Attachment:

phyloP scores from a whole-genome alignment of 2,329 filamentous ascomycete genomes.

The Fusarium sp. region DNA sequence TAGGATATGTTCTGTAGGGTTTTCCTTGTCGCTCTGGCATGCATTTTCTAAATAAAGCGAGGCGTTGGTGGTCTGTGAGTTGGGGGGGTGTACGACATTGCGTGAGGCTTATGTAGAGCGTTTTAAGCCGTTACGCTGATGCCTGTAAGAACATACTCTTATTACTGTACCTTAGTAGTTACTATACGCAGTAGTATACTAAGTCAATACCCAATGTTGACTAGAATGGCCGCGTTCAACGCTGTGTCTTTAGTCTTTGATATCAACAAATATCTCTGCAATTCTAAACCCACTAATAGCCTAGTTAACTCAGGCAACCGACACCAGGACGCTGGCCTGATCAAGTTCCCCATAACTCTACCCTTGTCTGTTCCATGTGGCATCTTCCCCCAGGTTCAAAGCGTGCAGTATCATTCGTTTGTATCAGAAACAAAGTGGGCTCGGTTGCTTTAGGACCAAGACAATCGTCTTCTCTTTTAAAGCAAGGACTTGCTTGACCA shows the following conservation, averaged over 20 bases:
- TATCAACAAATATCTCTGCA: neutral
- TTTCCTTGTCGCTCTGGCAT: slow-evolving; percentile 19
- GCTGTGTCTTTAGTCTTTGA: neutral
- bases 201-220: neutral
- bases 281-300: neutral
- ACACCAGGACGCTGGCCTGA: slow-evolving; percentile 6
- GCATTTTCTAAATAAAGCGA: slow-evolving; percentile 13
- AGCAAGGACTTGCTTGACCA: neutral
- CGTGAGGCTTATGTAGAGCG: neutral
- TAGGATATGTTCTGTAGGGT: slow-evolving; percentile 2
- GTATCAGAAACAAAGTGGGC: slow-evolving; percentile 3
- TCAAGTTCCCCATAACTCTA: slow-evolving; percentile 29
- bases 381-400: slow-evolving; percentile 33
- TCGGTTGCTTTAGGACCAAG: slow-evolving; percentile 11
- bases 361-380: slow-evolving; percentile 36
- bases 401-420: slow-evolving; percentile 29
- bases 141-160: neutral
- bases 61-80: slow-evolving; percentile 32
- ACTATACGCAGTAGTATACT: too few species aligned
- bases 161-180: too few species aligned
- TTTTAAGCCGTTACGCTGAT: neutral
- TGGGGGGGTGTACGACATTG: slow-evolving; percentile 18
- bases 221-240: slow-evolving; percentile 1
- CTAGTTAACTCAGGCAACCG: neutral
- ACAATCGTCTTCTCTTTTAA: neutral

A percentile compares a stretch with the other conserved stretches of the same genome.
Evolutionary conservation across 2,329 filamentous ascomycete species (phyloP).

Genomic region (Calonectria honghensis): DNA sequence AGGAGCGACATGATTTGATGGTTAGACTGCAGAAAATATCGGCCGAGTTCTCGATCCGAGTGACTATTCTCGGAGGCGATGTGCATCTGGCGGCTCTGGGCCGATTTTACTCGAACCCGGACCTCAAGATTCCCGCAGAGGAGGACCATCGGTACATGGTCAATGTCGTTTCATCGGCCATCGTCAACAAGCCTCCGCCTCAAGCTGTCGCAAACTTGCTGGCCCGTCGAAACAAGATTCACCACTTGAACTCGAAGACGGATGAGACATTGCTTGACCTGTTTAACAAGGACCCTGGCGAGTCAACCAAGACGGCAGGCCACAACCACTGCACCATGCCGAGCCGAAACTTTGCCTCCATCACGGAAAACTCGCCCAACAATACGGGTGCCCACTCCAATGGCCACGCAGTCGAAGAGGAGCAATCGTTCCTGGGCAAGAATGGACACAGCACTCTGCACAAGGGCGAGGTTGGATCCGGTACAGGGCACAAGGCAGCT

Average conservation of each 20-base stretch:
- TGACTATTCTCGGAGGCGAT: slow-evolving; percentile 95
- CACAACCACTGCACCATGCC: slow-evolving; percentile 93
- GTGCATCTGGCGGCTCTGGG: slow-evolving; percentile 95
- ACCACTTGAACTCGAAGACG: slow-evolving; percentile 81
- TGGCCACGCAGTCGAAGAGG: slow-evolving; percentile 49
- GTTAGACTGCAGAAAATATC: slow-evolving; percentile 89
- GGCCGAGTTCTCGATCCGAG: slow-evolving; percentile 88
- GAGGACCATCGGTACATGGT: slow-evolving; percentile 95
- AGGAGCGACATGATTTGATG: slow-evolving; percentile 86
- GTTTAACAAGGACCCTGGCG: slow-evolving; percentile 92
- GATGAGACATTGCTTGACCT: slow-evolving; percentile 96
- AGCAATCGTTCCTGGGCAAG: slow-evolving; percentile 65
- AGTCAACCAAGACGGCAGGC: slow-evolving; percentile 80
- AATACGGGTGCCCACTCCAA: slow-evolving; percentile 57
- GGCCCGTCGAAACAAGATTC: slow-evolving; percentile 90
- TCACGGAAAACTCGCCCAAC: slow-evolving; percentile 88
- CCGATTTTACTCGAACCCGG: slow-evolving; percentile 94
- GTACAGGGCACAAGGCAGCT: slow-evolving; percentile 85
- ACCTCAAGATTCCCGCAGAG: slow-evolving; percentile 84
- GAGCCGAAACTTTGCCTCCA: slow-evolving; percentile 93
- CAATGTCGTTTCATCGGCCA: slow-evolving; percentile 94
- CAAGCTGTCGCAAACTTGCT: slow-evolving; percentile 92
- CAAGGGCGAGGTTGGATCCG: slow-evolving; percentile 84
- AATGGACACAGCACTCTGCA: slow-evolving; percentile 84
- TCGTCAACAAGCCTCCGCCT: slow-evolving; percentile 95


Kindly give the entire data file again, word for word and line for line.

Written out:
phyloP scores from a whole-genome alignment of 2,329 filamentous ascomycete genomes.

The Fusarium sp. region DNA sequence TAGGATATGTTCTGTAGGGTTTTCCTTGTCGCTCTGGCATGCATTTTCTAAATAAAGCGAGGCGTTGGTGGTCTGTGAGTTGGGGGGGTGTACGACATTGCGTGAGGCTTATGTAGAGCGTTTTAAGCCGTTACGCTGATGCCTGTAAGAACATACTCTTATTACTGTACCTTAGTAGTTACTATACGCAGTAGTATACTAAGTCAATACCCAATGTTGACTAGAATGGCCGCGTTCAACGCTGTGTCTTTAGTCTTTGATATCAACAAATATCTCTGCAATTCTAAACCCACTAATAGCCTAGTTAACTCAGGCAACCGACACCAGGACGCTGGCCTGATCAAGTTCCCCATAACTCTACCCTTGTCTGTTCCATGTGGCATCTTCCCCCAGGTTCAAAGCGTGCAGTATCATTCGTTTGTATCAGAAACAAAGTGGGCTCGGTTGCTTTAGGACCAAGACAATCGTCTTCTCTTTTAAAGCAAGGACTTGCTTGACCA shows the following conservation, averaged over 20 bases:
- TATCAACAAATATCTCTGCA: neutral
- TTTCCTTGTCGCTCTGGCAT: slow-evolving; percentile 19
- GCTGTGTCTTTAGTCTTTGA: neutral
- bases 201-220: neutral
- bases 281-300: neutral
- ACACCAGGACGCTGGCCTGA: slow-evolving; percentile 6
- GCATTTTCTAAATAAAGCGA: slow-evolving; percentile 13
- AGCAAGGACTTGCTTGACCA: neutral
- CGTGAGGCTTATGTAGAGCG: neutral
- TAGGATATGTTCTGTAGGGT: slow-evolving; percentile 2
- GTATCAGAAACAAAGTGGGC: slow-evolving; percentile 3
- TCAAGTTCCCCATAACTCTA: slow-evolving; percentile 29
- bases 381-400: slow-evolving; percentile 33
- TCGGTTGCTTTAGGACCAAG: slow-evolving; percentile 11
- bases 361-380: slow-evolving; percentile 36
- bases 401-420: slow-evolving; percentile 29
- bases 141-160: neutral
- bases 61-80: slow-evolving; percentile 32
- ACTATACGCAGTAGTATACT: too few species aligned
- bases 161-180: too few species aligned
- TTTTAAGCCGTTACGCTGAT: neutral
- TGGGGGGGTGTACGACATTG: slow-evolving; percentile 18
- bases 221-240: slow-evolving; percentile 1
- CTAGTTAACTCAGGCAACCG: neutral
- ACAATCGTCTTCTCTTTTAA: neutral

A percentile compares a stretch with the other conserved stretches of the same genome.
Evolutionary conservation across 2,329 filamentous ascomycete species (phyloP).

Genomic region (Calonectria honghensis): DNA sequence AGGAGCGACATGATTTGATGGTTAGACTGCAGAAAATATCGGCCGAGTTCTCGATCCGAGTGACTATTCTCGGAGGCGATGTGCATCTGGCGGCTCTGGGCCGATTTTACTCGAACCCGGACCTCAAGATTCCCGCAGAGGAGGACCATCGGTACATGGTCAATGTCGTTTCATCGGCCATCGTCAACAAGCCTCCGCCTCAAGCTGTCGCAAACTTGCTGGCCCGTCGAAACAAGATTCACCACTTGAACTCGAAGACGGATGAGACATTGCTTGACCTGTTTAACAAGGACCCTGGCGAGTCAACCAAGACGGCAGGCCACAACCACTGCACCATGCCGAGCCGAAACTTTGCCTCCATCACGGAAAACTCGCCCAACAATACGGGTGCCCACTCCAATGGCCACGCAGTCGAAGAGGAGCAATCGTTCCTGGGCAAGAATGGACACAGCACTCTGCACAAGGGCGAGGTTGGATCCGGTACAGGGCACAAGGCAGCT

Average conservation of each 20-base stretch:
- TGACTATTCTCGGAGGCGAT: slow-evolving; percentile 95
- CACAACCACTGCACCATGCC: slow-evolving; percentile 93
- GTGCATCTGGCGGCTCTGGG: slow-evolving; percentile 95
- ACCACTTGAACTCGAAGACG: slow-evolving; percentile 81
- TGGCCACGCAGTCGAAGAGG: slow-evolving; percentile 49
- GTTAGACTGCAGAAAATATC: slow-evolving; percentile 89
- GGCCGAGTTCTCGATCCGAG: slow-evolving; percentile 88
- GAGGACCATCGGTACATGGT: slow-evolving; percentile 95
- AGGAGCGACATGATTTGATG: slow-evolving; percentile 86
- GTTTAACAAGGACCCTGGCG: slow-evolving; percentile 92
- GATGAGACATTGCTTGACCT: slow-evolving; percentile 96
- AGCAATCGTTCCTGGGCAAG: slow-evolving; percentile 65
- AGTCAACCAAGACGGCAGGC: slow-evolving; percentile 80
- AATACGGGTGCCCACTCCAA: slow-evolving; percentile 57
- GGCCCGTCGAAACAAGATTC: slow-evolving; percentile 90
- TCACGGAAAACTCGCCCAAC: slow-evolving; percentile 88
- CCGATTTTACTCGAACCCGG: slow-evolving; percentile 94
- GTACAGGGCACAAGGCAGCT: slow-evolving; percentile 85
- ACCTCAAGATTCCCGCAGAG: slow-evolving; percentile 84
- GAGCCGAAACTTTGCCTCCA: slow-evolving; percentile 93
- CAATGTCGTTTCATCGGCCA: slow-evolving; percentile 94
- CAAGCTGTCGCAAACTTGCT: slow-evolving; percentile 92
- CAAGGGCGAGGTTGGATCCG: slow-evolving; percentile 84
- AATGGACACAGCACTCTGCA: slow-evolving; percentile 84
- TCGTCAACAAGCCTCCGCCT: slow-evolving; percentile 95